Best ‘Home Improvement’ Quotes Page 1 of 25
Tim: I wanna talk about you and Angela.
Brad: Dad, there's nothing to talk about.
Tim: I want to talk about sex for a minute.
Brad: Dad, I don't want...
Tim: I want you to listen to me, please. Listen up. Sex is, um... It's like a car. The best idea is to keep the car in the garage for a long, long, long time. And then, somewhere in the future, the distant future, when that garage door opens... you gotta think, "car cover".
Chris: So the only character you liked was the handyman?
Tim: No. I think the hero of this fine novel would have to be the husband. [all laugh]
Chris: He was the quintessential dullard.
Tim: Well, dullard or mallard, I don't care. She was married and only her husband should be allowed near Madame's ovaries.
Tim: Well, let me ask you a question. Have you ever wished that you'd married somebody as smart as you?
Jill: You think I'm smarter than you?
Jill: Well, that just shows how smart you are.
Tim: You didn't answer the question.
Jill: Do I ever wish that I married somebody else? Why would I wanna marry anybody else? You're funny, you're sexy, creative, you take chances, and you're definitely not afraid to be wrong. I'm perfectly happy being married to a man who thinks that PBS is something that women get once a month.
Tim: What I said was, "Once a month is enough for PBS." And way too much for the other thing.
Jill: Yeah, well this is only about ten percent of my problems. The other 90 percent... I'm married, too. You see, my husband, he's going through this sort of midlife crisis thing, you know, "Who am I? Where am I? Should I grow a beard? Should I buy a hunting lodge?" And then... And then... And then today, Brad spilled a soda on my paper, Mark's asking for skulls, and before I knew it, I was asking my husband to start construction on an office.
Dr. Breen: What's- What's wrong with your husband building you an office?
Jill: I'm married to Tim Taylor.
Dr. Breen: Tim "The Tool Man" Taylor?
Jill: Yeah, and maybe you'd better switch to a tape recorder here.
Dr. Breen: I hope I have enough batteries.
Al: I was just thinking about my mother, all the great times we used to have. When I was a kid, she used to take us to the park. We'd fly kites, she'd push us on the swing. We'd spend hours on the teeter-totter.
Tim: I used to love the teeter-totter. Up and down. Up and down.
Tim: Well, they play it differently in different parts of the country.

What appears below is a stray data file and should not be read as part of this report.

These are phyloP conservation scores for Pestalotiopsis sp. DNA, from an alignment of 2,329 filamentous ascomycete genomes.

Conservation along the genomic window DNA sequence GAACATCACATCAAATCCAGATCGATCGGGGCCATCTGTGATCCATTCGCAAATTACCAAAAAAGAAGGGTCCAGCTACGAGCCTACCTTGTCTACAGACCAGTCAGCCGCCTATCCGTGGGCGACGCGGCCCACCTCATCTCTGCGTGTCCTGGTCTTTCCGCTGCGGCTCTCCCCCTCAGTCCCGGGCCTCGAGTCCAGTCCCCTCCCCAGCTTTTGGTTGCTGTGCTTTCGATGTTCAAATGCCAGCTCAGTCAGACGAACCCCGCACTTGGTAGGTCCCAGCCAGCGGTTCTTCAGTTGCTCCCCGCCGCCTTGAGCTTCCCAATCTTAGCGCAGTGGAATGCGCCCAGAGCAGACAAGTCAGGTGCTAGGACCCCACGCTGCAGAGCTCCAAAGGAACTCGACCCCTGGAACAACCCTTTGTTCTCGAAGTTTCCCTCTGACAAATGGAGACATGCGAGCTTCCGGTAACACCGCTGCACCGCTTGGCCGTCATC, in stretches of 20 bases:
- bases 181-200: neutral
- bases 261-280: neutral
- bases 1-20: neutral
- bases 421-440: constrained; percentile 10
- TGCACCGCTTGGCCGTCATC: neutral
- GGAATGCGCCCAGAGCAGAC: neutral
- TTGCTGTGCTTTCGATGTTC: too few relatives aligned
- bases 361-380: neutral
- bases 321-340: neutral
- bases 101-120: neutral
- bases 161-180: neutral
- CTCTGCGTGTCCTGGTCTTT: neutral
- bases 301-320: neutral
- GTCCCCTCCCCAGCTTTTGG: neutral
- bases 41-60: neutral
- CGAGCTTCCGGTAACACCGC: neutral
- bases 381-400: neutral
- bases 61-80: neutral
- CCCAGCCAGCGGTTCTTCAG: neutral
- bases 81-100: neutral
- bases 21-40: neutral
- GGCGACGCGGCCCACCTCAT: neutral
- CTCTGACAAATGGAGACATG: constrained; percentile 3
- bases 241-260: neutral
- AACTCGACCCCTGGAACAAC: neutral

Jill: I don't really have that much to talk about.
Dr. Breen: Oh, that's OK. Why don't you just tell me a little about yourself.
Jill: Oh, oh, OK. Um... [clears throat] Well, I just hit 40, and I'm trying to jumpstart a new career, and I don't know which I'll get first, my diploma or menopause. [nervous chuckle] On top of that, I have three sons, each of whom is the center of his own universe. Brad has started driving, which is keeping me up worrying half the night, Randy has started questioning everything his father and I stand for, and Mark - he's the youngest one - wears only black and is possibly worshiping the devil.
Dr. Breen: Well, Jill...
Jill: No, no, there's more, there's more. You see, I am completely overwhelmed. My father died about six months ago, and I've been trying to help my mother long distance which is not working at all. And I'm running a house, going to school and leading my own counseling groups, I'm having some people over for dinner tonight and I have no idea what I'm going to make them. She likes fish, he likes chicken. Not that it matters because when I cook, you know, it all tastes the same.
Randy: Why does this bad stuff always have to happen to me?
Tim: Well, bad stuff happens to everybody. Bad stuff happens to me all the time.
Randy: Yeah, but you cause it.
Wilson: A Ph.D.?! Tim? Aw, Jill, Jill, Jill, Jill... Do you realize how many hours I had to study to get my doctorate in forgotten languages and extinct cultures? Oh, my, my, my. Sitting in that library, reading that insufferable microfilm till I thought I would practically go blind? Not to mention that to support myself, I had to volunteer as a subject for lab experiments. Oh, oh. And the thing that really irritates me about this whole thing...
Wilson: Oh, Jill, Jill, talk me down, talk me down.
Jill: I came out here so you'd talk me down.
Wilson: Oh, I'm sorry, Jill. I just lost control.
Tim: It's both of us, you know. I've been working so hard, you've been at school.
Jill: That's no excuse. I just read this survey. It said that that some couples, no matter how busy they are, still make love five times a week.
Tim: With each other?!
Jill: Yeah. Yeah, I'm serious.
Tim: Five nights a week? I'm surprised they have the energy for the survey.
Al: What, your little bell will send 5,000 volts coursing through my body? [chuckles] While he stands back and yells, "Remember the Al-amo!"
Tim: I just want you to press the bell.
Al: I know... It's just a setup, isn't it? It's one big setup.
Tim: It is not a setup!
Al: Soon you'll start in with the uncalled-for slams against my mother...
Al: How she always shops in the husky section. How she wiped out the all-you-can-eat salad bar.
Tim: Al, I simply came out here to put this thing together.
Al: Well, go ahead. Just say it. My mother is a big fat cow!
Tim: Goodness gracious, Al. We'll be right back after these messages from Binford Tools.